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"Suppose $V$ and $W$ are finite-dimensional with $\dim V \ge \dim W \ge 2$. Show that $U=\{T \in \mathcal{L}(V, W): T $ is not surjective $\}$ is not a subspace of $\mathcal{L}(V, W)$. "

( $\mathcal{L}(V, W)$ is the set of all linear maps from $V$ to $W$ )

My attempt: If I assume that $U$ is a subspace of $\mathcal{L}(V, W)$ then

Let $T,S \in U$, $v\in V$ and let $ T(v) = w_1, S(v) = w_2 $

$$(T+S)(v)=T(v)+S(v) = w_1 + w_2 \longrightarrow T + S \in U$$ But this cannot be true because $w_1 \in \operatorname{range}(T)$ and $w_2 \in \operatorname{range}(S)$: $$ \operatorname{range}(T) \neq \operatorname{range}(S)$$

$T+S\notin U$, $U$ is not a subspace.

Is this proof correct?

My second attempt:If I assume that $U$ is a subspace of $\mathcal{L}(V, W)$ then

Let $T,S \in U$, $v\in V$ and let $ T(v) = w_1, S(v) = w_2 $

$$(S+T)(v)=S(v)+T(v)=w_1+w_2$$ $w_1 \in \operatorname{range}(T)$ and $w_2 \in \operatorname{range}(S)$

We know that the range of any linear map $T \in \mathcal{L}(V, W)$ is a subspace of $W$. So in this case, $\operatorname{range}(T)$ and $\operatorname{range}(S)$ are subspaces of W. This means that $$\operatorname{span}(\operatorname{range}(T))=\operatorname{span}(u_1,u_2,\dots,u_m)$$ $$\operatorname{span}(\operatorname{range}(S))=\operatorname{span}(u_{m+1},u_{m+2},\dots,u_n)$$ $u_j \in W, j=1,2,\dots,n$

$w_1$ and $w_2$ can be expressed as linear combinations $$ w_1 = k_1u_1 + k_2u_2 + \dots + k_mu_m$$ $$ w_2 = k_{m+1}u_{m+1} + k_{m+2}u_{m+2} + \dots + k_nu_n$$

Because $u_1,u_2,\dots, u_m $ is a basis of $ \operatorname{range}(T)$, there exists a unique linear map such that $$T(v_j) = u_j$$ $v_j \in V, u_j \in W, j=1,2\dots,m$

Likewise, because $u_{m+1},u_{m+2},\dots,u_{n}$ is a basis of $\operatorname{range}(S)$, there exists a unique linear map such that $$S(v_j) = u_j $$ $v_j \in V, u_j \in W, j=m+1,m+2,\dots, n$

This means that there are no $v_j \in V$ such that $$ T(v_j) = S(v_j) $$ If there would exist $T,S \in U$ where $ T(v_j) = S(v_j)$ then $$k_1u_1 + k_2u_2 + \dots + k_mu_m=w_2 = k_{m+1}u_{m+1} + k_{m+2}u_{m+2} + \dots + k_nu_n$$

$$\operatorname{range}(T) = \operatorname{range}(S) $$ But this is not the case. Therefore $$ \operatorname{range}(T) \ne \operatorname{range}(S) $$

Because $\operatorname{range}(T) \ne \operatorname{range}(S)$, there exists $w_j \in \operatorname{range}(T), w_j \notin \operatorname{range}(S) $. Let $j=1$. Now we have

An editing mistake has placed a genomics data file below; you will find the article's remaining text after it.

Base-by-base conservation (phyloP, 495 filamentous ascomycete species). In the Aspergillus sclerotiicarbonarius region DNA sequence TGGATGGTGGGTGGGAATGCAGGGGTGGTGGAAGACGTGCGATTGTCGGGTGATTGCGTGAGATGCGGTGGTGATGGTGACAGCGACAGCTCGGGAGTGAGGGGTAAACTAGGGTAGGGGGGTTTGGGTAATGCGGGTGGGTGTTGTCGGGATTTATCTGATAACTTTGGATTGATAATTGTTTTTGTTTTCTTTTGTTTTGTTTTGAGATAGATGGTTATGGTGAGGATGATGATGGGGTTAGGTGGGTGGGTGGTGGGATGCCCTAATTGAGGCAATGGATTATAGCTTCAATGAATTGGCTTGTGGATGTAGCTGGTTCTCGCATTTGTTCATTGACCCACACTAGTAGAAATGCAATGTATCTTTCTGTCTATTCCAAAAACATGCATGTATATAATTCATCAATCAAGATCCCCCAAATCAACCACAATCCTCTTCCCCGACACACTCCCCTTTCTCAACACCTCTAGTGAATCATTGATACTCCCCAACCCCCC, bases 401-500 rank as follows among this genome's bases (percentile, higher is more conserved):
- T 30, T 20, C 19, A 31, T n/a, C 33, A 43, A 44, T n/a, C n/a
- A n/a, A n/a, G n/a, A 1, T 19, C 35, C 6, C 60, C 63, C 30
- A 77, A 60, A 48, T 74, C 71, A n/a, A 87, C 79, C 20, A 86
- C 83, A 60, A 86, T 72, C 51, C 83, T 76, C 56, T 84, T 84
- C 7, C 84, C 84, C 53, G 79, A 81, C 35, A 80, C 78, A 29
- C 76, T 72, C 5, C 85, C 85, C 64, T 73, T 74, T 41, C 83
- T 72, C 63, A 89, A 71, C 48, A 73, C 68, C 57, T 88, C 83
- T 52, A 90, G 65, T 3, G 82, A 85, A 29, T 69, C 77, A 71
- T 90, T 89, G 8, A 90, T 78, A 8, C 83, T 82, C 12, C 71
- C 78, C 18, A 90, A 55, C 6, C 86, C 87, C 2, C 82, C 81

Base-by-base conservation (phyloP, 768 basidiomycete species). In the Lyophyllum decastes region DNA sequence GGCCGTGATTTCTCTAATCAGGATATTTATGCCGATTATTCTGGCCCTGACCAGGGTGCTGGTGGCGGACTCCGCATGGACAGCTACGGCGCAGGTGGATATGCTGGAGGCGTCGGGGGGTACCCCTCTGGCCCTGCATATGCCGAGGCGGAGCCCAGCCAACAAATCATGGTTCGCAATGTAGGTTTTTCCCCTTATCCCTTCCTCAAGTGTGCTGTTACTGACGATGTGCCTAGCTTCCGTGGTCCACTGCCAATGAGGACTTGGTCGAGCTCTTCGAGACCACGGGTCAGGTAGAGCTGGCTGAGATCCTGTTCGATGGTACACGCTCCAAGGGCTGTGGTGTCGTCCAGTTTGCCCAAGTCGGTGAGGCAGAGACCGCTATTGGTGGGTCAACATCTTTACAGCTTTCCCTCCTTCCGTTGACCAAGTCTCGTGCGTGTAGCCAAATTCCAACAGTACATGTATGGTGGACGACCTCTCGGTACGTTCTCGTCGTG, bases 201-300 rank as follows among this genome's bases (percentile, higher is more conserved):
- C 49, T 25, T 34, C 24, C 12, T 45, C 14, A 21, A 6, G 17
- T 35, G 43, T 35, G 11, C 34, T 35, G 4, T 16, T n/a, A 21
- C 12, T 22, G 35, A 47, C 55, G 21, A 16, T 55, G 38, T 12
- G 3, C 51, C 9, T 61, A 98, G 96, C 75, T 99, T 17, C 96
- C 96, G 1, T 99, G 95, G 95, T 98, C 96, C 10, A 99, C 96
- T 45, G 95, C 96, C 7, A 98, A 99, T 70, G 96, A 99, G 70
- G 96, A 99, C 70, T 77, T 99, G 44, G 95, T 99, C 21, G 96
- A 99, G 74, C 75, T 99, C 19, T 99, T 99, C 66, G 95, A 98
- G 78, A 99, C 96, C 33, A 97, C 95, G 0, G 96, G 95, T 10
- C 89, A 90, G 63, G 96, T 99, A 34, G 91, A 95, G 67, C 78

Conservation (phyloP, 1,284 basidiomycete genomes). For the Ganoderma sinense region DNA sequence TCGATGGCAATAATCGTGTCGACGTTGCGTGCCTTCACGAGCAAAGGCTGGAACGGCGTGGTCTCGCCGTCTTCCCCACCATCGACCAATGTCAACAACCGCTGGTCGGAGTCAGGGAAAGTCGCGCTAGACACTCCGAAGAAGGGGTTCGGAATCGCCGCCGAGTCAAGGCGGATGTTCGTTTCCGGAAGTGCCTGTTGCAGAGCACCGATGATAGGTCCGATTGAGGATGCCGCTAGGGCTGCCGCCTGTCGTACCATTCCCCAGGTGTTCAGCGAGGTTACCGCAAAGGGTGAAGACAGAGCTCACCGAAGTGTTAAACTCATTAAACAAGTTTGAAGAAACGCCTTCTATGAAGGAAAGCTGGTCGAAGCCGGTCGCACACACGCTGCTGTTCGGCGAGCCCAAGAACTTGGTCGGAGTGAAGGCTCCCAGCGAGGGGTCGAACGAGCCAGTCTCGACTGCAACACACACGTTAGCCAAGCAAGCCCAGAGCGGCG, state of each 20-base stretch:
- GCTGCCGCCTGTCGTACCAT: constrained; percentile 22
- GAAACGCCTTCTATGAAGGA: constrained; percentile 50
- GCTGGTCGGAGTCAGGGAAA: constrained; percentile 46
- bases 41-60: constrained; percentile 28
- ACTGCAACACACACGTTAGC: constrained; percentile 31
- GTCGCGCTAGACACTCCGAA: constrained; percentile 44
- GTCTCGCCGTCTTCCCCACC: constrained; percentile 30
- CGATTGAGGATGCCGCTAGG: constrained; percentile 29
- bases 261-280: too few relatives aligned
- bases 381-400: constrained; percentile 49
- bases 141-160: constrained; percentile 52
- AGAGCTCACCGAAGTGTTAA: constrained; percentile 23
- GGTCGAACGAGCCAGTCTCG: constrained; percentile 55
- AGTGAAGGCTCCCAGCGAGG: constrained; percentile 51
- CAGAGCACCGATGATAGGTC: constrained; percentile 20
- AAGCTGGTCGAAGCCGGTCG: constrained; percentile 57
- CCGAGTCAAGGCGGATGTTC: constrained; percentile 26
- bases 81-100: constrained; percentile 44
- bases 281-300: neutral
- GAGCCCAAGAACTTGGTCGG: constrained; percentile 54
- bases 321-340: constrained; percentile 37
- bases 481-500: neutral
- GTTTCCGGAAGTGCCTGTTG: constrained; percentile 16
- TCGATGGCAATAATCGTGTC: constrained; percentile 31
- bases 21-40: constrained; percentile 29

$$ w_1 \in \operatorname{range}(T), w_1 \notin \operatorname{range}(S) $$ $w_2$ can either exist both in $\operatorname{range}(S)$ and $\operatorname{range}(T)$ or only in $\operatorname{range}(S)$. We test both alternatives and see the result.

Let $w_2 \in \operatorname{range}(S), w_2 \in \operatorname{range}(T)$

$$w_1+w_2 \in \operatorname{range}(T)$$ $$w_1+w_2 \notin \operatorname{range}(S)$$ This means that the range of T is closed under addition but the range of S is not closed under addition. $\operatorname{range}(S)$ can therefore not be a subspace of W. That means that $S \notin \mathcal{L}(V, W)$.

If $U=\{T \in \mathcal{L}(V, W): T $ is surjective $\}$, then $\operatorname{range}(T) = \operatorname{range}(S) = W$. But in this case $\operatorname{range}(T) \ne \operatorname{range}(S) \ne W$

Attempt 3: We know that $$\operatorname{dim}(V) \ge \operatorname{dim}(W) \ge 2$$ We know that $U=\{T \in \mathcal{L}(V, W): T $ is not surjective $\}$.

Let $T \in U$. $T$ is not surjective, which implies that $$ \operatorname{range}(T) \ne W$$ But because $ T \in \mathcal{L}(V, W) $, $\operatorname{range}(T)$ is a subspace of $W$. Let $w_1, w_2, w_3, ... , w_n$ span $\operatorname{range}(T)$. $$\operatorname{span}(\operatorname{range}(T)) = \operatorname{span}(w_1, w_2, \dots, w_n)$$ Now because $\operatorname{range}(T)$ is a subspace of $W$. $w_1, w_2,\dots, w_n$ can be expanded to span $W$. $$ \operatorname{span}(W) = \operatorname{span}(w_1, w_2, \dots , w_n, w_{n+1}, w_{n+2}, \dots , w_{m}) $$ This implies that $\operatorname{dim}(\operatorname{range}(T)) < \operatorname{dim}(W)$, which means that $$ \operatorname{dim}(V) > \operatorname{dim}(\operatorname{range}(T)) \ge 2 $$ We can check if $U$ is injective by checking if $ \operatorname{null}(T) = \{ 0 \} $. In order for that to be true then $T(u) = T(v), u = v, u,v \in V$.